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Das Reich : the march of the 2nd SS Panzer Division through France

Author: Max Hastings
Publisher: New York : Holt, Rinehart and Winston, 1982, ©1981.
Edition/Format:   Book : English : 1st American edView all editions and formats
Database:WorldCat
Summary:
The march of the Das Reich 2nd SS Panzer Division from southern France to Normandy in June 1944 is one of the great untold sagas of the Second World War. In the wake of D-Day, General Heinz Lamerding and 15,000 German soldiers swept through France seeking to subdue the Resistance with absolute ruthlessness. Meanwhile, French maquisards, armed by British and French officers of Special Operations Executive, created a  Read more...
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Genre/Form: History
Document Type: Book
All Authors / Contributors: Max Hastings
ISBN: 003057059X 9780030570599 9780030590481 0030590485
OCLC Number: 7875382
Description: vi, 264 pages, 16 leaves of plates : illustrations ; 24 cm
Responsibility: Max Hastings.

Abstract:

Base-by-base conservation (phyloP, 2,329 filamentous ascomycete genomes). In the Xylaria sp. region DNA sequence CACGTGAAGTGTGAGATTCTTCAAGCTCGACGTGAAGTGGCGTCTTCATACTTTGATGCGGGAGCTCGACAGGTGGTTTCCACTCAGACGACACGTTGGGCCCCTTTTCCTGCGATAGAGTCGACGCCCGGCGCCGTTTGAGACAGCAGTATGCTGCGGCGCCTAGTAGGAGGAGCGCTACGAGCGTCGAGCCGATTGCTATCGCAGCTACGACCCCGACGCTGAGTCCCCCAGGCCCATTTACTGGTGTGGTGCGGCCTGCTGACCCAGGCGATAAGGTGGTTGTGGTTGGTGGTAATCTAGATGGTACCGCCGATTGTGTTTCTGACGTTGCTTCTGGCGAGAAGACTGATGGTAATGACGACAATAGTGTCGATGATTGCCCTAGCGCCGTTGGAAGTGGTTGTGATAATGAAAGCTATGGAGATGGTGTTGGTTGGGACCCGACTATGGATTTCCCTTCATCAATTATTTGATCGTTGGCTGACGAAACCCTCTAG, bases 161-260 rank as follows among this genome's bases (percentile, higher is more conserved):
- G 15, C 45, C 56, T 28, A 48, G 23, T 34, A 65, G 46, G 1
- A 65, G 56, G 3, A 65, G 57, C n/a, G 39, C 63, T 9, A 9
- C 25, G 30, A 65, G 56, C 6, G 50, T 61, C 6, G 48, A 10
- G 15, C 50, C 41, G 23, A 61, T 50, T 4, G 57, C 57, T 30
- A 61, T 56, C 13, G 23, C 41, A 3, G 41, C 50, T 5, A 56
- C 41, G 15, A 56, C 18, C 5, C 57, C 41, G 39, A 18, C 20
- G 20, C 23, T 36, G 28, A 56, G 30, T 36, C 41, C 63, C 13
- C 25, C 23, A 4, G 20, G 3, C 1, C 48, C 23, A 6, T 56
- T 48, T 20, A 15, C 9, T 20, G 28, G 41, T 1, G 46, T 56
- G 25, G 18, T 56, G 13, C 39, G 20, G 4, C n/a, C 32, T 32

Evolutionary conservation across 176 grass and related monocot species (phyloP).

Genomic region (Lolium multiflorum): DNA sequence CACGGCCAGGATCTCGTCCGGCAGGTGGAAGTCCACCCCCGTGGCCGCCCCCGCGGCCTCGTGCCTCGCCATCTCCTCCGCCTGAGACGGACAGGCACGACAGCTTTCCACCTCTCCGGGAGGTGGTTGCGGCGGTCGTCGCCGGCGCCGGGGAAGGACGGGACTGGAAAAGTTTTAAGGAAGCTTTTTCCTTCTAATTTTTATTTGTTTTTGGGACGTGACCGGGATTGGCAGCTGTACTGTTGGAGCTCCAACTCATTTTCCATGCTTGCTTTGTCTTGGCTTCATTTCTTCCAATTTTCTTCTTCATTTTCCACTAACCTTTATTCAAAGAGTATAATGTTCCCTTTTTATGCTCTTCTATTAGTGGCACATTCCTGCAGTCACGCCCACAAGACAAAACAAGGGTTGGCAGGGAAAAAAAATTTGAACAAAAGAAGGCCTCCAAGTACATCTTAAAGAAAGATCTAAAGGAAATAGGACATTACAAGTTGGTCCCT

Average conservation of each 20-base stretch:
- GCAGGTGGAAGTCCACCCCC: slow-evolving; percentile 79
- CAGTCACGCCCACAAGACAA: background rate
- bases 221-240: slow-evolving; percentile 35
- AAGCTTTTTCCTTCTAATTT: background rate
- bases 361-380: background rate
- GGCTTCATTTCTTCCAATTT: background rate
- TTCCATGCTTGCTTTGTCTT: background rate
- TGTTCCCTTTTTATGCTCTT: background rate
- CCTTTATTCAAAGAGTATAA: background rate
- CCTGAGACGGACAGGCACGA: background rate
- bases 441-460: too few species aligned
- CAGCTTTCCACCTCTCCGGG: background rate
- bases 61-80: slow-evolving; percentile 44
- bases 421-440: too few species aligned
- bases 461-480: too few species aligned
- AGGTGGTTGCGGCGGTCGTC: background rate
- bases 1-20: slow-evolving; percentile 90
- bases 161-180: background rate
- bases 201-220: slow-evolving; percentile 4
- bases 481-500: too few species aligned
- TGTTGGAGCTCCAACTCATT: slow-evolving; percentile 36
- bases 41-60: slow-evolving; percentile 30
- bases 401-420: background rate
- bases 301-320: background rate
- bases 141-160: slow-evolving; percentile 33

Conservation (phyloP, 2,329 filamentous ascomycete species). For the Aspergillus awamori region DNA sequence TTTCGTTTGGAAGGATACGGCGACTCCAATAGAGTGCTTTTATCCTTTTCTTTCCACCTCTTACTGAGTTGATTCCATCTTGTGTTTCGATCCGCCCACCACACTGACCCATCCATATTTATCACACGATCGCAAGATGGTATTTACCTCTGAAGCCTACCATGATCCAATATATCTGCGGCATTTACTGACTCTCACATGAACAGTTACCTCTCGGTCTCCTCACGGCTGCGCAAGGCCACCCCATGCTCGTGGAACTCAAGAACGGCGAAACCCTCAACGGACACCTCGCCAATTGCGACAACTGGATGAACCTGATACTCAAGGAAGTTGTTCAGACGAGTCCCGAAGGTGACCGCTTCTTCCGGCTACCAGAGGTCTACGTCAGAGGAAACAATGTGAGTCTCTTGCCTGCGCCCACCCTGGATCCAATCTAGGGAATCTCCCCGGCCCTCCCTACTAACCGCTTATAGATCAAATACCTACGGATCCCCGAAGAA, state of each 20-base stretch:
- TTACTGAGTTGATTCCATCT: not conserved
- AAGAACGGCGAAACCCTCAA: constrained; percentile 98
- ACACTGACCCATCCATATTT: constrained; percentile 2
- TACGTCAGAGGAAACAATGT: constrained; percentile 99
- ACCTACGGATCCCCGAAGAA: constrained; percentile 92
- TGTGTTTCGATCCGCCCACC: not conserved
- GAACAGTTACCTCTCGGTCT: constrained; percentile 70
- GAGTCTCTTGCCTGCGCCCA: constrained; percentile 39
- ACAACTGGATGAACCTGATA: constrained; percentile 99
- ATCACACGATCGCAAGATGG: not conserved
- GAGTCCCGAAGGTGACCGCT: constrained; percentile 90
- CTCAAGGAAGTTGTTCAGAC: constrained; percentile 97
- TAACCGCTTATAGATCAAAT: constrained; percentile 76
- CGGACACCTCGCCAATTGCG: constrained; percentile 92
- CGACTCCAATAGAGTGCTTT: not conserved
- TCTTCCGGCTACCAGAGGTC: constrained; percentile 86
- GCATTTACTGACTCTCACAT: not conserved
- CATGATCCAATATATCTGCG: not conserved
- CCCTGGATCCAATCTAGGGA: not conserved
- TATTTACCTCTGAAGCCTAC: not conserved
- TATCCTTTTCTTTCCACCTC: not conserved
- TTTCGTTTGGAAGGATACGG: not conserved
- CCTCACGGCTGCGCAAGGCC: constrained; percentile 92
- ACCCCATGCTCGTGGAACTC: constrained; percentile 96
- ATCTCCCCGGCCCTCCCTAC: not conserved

The march of the Das Reich 2nd SS Panzer Division from southern France to Normandy in June 1944 is one of the great untold sagas of the Second World War. In the wake of D-Day, General Heinz Lamerding and 15,000 German soldiers swept through France seeking to subdue the Resistance with absolute ruthlessness. Meanwhile, French maquisards, armed by British and French officers of Special Operations Executive, created a parallel legend in challenging their passage. On the roads of southern France, at terrible cost, local résistants manned their barricades against tanks and armoured cars. At Tulle, which 3,000 communists seized after D-Day, the Das Reich fought its way into the town and hanged 99 civilians from the lampposts in reprisal. When maquisards captured an SS battalion commander near Limoges, in the search that followed one of his comrades revenged himself by massacring and burning 642 men, women, and children in the village of Oradour-sur-Glane. Rail attacks, coordinated by British officers, made it impossible for the Das Reich to move its tanks to Normandy for over two weeks, despite desperate orders from the German high command. As the bulk of the division crawled north by road, its vital gasoline supplies were destroyed by bombing directed by a party of 50 officers and men of the British Special Air Service, who had been parachuted near Poiters to attack German communications, and who were eventually captured and shot. Only a handful survived.

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